TB rate going down, but not fast enough to meet WHO target
India is unlikely to reach the WHO target of elimination of tuberculosis (TB) by 2050 going by the rate at which incidence of the disease is declining in the country.
Kolkata: India is unlikely to reach the WHO target of elimination of tuberculosis (TB) by 2050 going by the rate at which incidence of the disease is declining in the country.
"Incidence of TB in India is declining at the rate of about 2 per cent per year. However, in order to reach the TB elimination target by 2050, the rate should be 19 to 20 per cent per year," WHO Representative to India Nata Menabde told PTI.
She, however, said that on using available strategies and technologies effectively, along with universal health coverage and social protection, the country could achieve a reduction of TB incidence rate of 10 per cent per year by 2025.
"To hasten the decline of TB incidence beyond that would require new tools such as new effective vaccines, new points of care, effective diagnostics and new effective shortened treatment regimens," she suggested.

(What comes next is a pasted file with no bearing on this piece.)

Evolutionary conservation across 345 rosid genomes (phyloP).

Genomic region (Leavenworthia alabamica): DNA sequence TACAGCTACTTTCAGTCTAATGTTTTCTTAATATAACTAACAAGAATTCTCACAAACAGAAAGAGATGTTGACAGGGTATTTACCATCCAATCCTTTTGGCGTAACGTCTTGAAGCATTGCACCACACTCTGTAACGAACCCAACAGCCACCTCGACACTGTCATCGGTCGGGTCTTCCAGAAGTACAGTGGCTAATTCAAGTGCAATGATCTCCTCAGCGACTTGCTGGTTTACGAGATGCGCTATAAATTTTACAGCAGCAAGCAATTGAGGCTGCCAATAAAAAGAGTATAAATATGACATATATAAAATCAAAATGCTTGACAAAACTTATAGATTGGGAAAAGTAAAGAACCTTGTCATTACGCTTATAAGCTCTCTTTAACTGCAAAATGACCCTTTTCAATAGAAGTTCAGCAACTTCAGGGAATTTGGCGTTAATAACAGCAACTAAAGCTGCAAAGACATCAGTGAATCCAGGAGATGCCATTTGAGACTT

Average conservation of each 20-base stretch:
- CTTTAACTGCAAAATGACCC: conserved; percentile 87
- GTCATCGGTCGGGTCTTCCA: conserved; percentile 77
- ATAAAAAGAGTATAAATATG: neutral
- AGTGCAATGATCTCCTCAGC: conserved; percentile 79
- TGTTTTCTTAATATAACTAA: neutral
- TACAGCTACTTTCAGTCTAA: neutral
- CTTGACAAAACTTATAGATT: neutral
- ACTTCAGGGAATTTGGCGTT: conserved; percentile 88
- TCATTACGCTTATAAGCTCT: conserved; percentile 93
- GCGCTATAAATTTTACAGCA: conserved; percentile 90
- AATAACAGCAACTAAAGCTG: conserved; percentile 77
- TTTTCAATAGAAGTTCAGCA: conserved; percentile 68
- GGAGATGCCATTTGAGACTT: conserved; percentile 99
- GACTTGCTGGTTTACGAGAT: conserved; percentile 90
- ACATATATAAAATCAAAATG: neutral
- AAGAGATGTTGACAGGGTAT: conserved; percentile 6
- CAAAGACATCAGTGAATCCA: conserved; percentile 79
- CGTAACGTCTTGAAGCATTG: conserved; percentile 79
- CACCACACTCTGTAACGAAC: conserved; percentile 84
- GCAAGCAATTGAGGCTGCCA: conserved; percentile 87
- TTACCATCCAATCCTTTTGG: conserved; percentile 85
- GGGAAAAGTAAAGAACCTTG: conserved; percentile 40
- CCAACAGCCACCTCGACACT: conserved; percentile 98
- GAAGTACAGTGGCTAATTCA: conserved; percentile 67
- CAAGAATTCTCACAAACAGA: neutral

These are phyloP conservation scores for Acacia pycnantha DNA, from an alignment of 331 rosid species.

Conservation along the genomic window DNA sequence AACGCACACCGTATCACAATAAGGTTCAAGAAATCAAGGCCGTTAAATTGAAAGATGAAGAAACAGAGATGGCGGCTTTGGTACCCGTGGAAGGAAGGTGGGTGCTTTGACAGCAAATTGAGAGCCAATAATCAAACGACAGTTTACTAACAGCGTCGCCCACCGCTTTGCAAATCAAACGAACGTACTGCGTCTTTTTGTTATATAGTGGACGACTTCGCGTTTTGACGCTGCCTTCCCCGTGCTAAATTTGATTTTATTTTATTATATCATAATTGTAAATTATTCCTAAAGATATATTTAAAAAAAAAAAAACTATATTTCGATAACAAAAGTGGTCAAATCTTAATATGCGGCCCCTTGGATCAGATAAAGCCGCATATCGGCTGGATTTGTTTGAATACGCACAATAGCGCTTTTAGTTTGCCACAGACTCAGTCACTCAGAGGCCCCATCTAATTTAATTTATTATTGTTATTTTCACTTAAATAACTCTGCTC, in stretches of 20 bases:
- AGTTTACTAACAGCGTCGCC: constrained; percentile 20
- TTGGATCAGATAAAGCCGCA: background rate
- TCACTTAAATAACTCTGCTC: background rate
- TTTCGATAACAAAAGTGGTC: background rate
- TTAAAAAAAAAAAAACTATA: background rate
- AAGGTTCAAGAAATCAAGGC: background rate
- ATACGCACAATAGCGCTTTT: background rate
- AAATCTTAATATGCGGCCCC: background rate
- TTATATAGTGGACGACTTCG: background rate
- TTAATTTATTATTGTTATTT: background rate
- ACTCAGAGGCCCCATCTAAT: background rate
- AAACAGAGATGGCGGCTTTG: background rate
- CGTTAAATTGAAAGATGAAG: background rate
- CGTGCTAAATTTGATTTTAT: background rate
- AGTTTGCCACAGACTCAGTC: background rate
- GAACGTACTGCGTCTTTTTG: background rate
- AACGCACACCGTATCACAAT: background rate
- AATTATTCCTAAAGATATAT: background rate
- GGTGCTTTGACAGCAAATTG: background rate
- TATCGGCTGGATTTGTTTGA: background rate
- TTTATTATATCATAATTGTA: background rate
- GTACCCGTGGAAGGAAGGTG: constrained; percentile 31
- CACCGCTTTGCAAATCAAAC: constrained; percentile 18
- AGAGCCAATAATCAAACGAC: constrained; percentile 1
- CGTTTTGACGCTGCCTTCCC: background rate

Additionally, social determinants of TB such as under-nutrition, overcrowding and poor ventilation in slums and clinical risk factors such as diabetes mellitus, smoking etc should be addressed simultaneously, she added.
Citing the WHO Global TB Report 2014, Menabde said that India has already met the Million Development Goals (MDG) target of 50 per cent reduction in the prevalence of TB by 2015 compared to 1990. "India is also well on track for reducing TB death by 50 per cent by 2015," she stated.
Menabde, however, said there was a need to improve the quality of care provided to TB patients at private clinics and hospitals as most approached such facilities for treatment, especially in urban areas.
"At least one-half of the TB patients in India, especially in urban areas, approach private sector for TB care. But the quality of care in the private sector in most situations is not satisfactory.
"There is a need for wider dissemination of 'standards for TB care' to the private sector, targeted approaches to engagement with them and more stringent implementation of mandatory notification of TB cases.